SMID Cap Growth – Q1 2018 Commentary
“It is always wise to look ahead, but difficult to look further than you can see.”
Ten years into this economic cycle and Growth investing continues to flourish. We get asked frequently how long this could last. We struggle to give an answer with an exact timeline but encourage all our clients to understand what is happening is not an accident. Growth scarcity has become a common component of this surge in performance. There are less S&P 500® companies growing more than 15% than any time since 2000. This growth is led by industries such as Software, Biotech, Industrial Automation, etc. You don’t see the typical Value index heavy sectors such as Banks, Energy, and cyclical Industrials. Taking this one step further, the recent Merger & Acquisitions inside Software and Biotech suggest the consolidation is not slowing down. The valuations we have seen paid for what we call premium growth assets have skyrocketed further. Meanwhile, the IPO market is heating up again and we see a decent pipeline emerging for the first time in a while. Again, the next generation of leaders seems to be coming from Software/Information Technology and Biotech. Combining all these factors seems to make a nice neat theme but we struggle to provide a more definite timeline of when this all may change. We fundamentally believe the Growth portion of the world is where you want to be for as far as we can see but we understand it’s difficult to see any further.
The KCM SMID Growth composite was up 0.83 (gross of fees) and 0.67% (net of fees) for the 1st quarter of 2018 underperforming the Russell 2500™ Growth Index benchmark, up 2.38%. For the quarter, Energy and Real Estate were our best performing sectors versus the benchmark. Our largest negative contributors were Consumer Discretionary, Industrials and Information Technology. Our largest overweights were Health Care and Consumer Discretionary while Financials and Industrials were our largest relative underweights.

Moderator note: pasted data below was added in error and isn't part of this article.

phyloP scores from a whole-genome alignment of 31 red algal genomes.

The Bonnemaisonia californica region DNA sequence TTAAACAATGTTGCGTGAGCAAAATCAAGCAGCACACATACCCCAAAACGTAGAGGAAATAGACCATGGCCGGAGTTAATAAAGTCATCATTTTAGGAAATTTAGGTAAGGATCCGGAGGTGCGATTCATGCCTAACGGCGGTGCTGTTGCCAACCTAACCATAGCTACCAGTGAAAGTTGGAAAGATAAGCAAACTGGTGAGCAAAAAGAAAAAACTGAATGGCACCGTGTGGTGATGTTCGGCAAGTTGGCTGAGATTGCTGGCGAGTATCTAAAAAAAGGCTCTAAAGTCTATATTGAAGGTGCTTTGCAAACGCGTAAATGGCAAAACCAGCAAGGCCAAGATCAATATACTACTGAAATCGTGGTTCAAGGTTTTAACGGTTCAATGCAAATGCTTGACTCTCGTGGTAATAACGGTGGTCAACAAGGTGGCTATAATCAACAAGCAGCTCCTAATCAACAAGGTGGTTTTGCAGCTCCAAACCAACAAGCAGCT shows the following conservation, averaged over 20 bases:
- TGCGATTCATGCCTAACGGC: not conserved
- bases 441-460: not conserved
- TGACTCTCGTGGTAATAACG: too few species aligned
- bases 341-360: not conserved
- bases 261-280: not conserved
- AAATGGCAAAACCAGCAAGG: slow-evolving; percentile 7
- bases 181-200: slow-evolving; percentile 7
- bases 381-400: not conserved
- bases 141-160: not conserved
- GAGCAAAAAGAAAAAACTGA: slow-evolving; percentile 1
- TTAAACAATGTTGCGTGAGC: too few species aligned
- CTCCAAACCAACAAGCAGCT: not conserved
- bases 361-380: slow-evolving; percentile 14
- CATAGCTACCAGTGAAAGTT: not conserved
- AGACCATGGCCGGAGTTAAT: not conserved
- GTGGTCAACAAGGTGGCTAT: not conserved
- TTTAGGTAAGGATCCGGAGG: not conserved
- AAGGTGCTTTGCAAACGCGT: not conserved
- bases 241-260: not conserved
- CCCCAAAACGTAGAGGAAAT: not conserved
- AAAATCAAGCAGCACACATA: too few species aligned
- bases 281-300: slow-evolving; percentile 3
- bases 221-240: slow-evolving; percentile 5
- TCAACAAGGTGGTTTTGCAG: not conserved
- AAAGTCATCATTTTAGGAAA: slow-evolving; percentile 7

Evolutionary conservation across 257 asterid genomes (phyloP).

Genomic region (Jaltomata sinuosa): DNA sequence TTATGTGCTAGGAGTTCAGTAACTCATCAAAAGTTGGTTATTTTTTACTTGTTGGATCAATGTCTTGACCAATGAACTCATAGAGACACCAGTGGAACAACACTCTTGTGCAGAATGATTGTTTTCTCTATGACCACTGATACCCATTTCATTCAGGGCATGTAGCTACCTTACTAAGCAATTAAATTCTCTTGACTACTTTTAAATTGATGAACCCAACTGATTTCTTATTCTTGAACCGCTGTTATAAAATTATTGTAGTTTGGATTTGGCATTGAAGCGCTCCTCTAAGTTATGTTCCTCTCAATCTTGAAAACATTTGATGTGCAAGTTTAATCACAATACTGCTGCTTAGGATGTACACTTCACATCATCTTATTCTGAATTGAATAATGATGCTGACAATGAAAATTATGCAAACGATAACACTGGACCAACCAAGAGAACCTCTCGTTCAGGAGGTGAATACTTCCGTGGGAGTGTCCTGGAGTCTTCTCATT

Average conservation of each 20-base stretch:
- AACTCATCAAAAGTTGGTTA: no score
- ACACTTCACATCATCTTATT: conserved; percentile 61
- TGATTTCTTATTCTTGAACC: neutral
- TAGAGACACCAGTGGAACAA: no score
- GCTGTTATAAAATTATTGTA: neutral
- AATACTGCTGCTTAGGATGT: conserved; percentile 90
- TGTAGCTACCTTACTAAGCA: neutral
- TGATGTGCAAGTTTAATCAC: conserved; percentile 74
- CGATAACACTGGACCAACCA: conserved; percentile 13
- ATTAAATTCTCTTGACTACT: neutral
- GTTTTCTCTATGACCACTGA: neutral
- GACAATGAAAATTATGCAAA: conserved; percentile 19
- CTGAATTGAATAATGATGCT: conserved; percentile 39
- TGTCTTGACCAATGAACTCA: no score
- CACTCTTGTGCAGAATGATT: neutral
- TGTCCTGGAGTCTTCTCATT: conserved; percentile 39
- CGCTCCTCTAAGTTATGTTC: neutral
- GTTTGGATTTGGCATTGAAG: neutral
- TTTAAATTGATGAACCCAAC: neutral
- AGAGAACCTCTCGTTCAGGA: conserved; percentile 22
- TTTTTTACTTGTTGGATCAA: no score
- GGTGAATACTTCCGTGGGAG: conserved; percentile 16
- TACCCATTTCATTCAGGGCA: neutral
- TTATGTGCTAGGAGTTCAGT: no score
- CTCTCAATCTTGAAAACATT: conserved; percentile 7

As we look back upon on our last quarterly letter, we discussed the significant decrease in volatility for 2017 and our view that it was unlikely to continue. Well, in the 1st quarter the VIX index moved from 9 to 39 and finished at 20 and with the daily discussion around Trade Wars and Tariffs we would expect the volatility spread to remain wide for the near term. We continue to see high-sales growth companies outperforming, which is a theme that has carried over from 2017. Meanwhile, the market has narrowed even further as only 4 sectors in the benchmark were up to start the year. Information Technology (strong software participation), Health Care and Financials. On the other end, the traditionally defensive sectors struggled as Utilities, Real Estate and Energy were the worst performers. Overall, the Growth / Value spread has continued to widen at the end of 1st quarter with the Russell 2000® Growth at 2.3% versus the Russell 2000® Value at -2.6% (see chart below). Cornerstone Macro recently suggested this is the longest span of Growth outperformance since the Great Depression. We suggest this will continue as investors’ appetite for growth continues to increase and rates move higher.
Source: FactSet Research Systems, Inc.
This quarter’s Churchill quote reminded us of a letter from years ago based on a similar sentiment then espoused by Donald Rumsfeld regarding the unknown unknowns. Most of the time investors work to understand what they think they know and what they believe are the things they need to understand. A big part of risk involves the many items you don’t know exist but can affect the business. It’s a key reason we strive to build a diversified portfolio of businesses across the growth life cycle and in various sectors and industries. It’s also why we spend time and effort on understanding the macro factors at work as well as the business drivers of our companies. We know there is much to learn and that we will never know it all. Understanding how far you can see and how to view those changes is vital to our investment success. The investment world is not static and a successful investment process must be disciplined but not too rigid. As we look at the remainder of 2018 and beyond we see a continued appetite for growth investing, an active M&A market, a consistent flow of IPOs and an increase in volatility. We will continue to do what we have for over 10 years, search for businesses that can grow their capital, earn a rate of cash flow return and reinvest in the business.